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    Heart Attack and Unstable Angina - Life After a Heart Attack

    Coming home after a heart attack may be unsettling. Your hospital stay may have seemed too short. You may be nervous about being home without doctors and nurses after being so closely watched in the hospital.

    But you have had tests that tell your doctor that it is safe for you to return home. Now that you're home, you can take steps to live a healthy lifestyle to reduce the chance of having another heart attack.

    Do cardiac rehab

    Cardiac rehabilitation (rehab) teaches you how to be more active and make lifestyle changes that can lead to a stronger heart and better health.

    If you don't do a cardiac rehab program, you will still need to learn about lifestyle changes that can lower your risk of another heart attack. These changes include quitting smoking, eating heart-healthy foods, and being active. For more information on lifestyle changes, see Prevention.

    Learn healthy habits

    Making healthy lifestyle changes can reduce your chance of another heart attack. Quitting smoking, eating heart-healthy foods, getting regular exercise, and staying at a healthy weight are important steps you can take.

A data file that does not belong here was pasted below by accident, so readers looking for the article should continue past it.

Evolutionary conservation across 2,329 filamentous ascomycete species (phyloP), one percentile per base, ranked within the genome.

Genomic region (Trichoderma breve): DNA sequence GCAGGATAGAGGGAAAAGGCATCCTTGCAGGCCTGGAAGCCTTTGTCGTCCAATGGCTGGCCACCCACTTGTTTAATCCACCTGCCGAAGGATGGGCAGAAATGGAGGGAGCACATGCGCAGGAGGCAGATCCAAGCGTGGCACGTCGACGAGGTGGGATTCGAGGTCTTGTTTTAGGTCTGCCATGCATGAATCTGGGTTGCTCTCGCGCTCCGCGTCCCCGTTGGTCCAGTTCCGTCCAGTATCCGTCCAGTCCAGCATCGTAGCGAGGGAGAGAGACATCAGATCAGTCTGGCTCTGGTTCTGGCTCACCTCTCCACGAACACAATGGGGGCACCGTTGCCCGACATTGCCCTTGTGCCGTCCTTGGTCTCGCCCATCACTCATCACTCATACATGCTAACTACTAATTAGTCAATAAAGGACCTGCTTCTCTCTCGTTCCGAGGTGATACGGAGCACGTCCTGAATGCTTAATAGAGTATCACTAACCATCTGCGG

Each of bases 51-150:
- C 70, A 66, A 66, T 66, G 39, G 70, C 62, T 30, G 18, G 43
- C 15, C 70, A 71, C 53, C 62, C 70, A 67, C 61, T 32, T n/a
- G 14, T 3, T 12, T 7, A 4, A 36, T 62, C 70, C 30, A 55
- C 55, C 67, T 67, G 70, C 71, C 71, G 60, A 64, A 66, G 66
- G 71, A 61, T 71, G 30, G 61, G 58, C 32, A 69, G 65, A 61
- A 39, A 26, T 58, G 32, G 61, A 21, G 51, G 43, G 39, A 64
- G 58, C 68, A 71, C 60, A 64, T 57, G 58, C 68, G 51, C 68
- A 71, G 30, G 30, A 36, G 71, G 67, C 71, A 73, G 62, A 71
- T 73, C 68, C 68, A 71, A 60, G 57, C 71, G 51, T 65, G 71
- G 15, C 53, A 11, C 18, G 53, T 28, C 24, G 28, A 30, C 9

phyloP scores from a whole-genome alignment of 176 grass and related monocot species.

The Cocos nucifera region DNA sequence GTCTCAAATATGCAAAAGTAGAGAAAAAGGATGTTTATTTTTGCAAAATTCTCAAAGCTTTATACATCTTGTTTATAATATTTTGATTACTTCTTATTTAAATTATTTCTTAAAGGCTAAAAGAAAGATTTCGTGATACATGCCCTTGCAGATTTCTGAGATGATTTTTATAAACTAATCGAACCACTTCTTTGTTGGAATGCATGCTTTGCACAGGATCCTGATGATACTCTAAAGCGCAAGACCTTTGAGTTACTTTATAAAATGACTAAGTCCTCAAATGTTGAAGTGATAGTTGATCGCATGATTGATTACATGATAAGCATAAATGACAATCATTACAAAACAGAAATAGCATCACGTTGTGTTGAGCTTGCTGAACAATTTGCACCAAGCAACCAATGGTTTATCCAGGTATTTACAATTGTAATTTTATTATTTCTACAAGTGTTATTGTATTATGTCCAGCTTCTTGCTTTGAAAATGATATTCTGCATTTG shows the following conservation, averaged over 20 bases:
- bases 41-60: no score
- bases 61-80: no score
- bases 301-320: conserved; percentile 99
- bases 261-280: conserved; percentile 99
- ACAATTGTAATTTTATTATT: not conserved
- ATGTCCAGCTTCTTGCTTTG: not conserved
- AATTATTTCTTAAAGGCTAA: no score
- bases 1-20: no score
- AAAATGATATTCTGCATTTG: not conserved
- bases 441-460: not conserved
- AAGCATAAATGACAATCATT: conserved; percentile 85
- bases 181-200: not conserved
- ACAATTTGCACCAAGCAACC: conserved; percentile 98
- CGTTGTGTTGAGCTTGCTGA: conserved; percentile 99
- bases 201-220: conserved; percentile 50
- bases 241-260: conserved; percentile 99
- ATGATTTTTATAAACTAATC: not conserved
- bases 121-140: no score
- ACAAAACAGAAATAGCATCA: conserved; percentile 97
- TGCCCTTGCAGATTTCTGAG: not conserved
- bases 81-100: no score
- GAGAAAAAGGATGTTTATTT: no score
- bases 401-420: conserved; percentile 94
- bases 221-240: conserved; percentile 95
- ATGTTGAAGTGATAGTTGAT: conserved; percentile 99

Interactive Tool: Are You Ready to Quit Smoking?
    actionset.gif Heart Disease: Eating Heart-Healthy Foods
    actionset.gif Heart Disease: Exercising for a Healthy Heart
    Weight Management

    For more information on how to make healthy lifestyle changes, see Prevention.

    Manage your angina

    Tell your doctor about any angina symptoms you have after a heart attack. Many people have stable angina that can be relieved with rest or nitroglycerin.

    Manage stress and get help for depression

    Depression and heart disease are linked. People who have heart disease are more likely to get depressed. And if you have both depression and heart disease, you may not stay as healthy as possible. This can make depression and heart disease worse.

    If you think you may have depression, talk to your doctor.

    Stress and anger can also hurt your heart. They might make your symptoms worse. Try different ways to reduce stress, such as exercise, deep breathing, meditation, or yoga.

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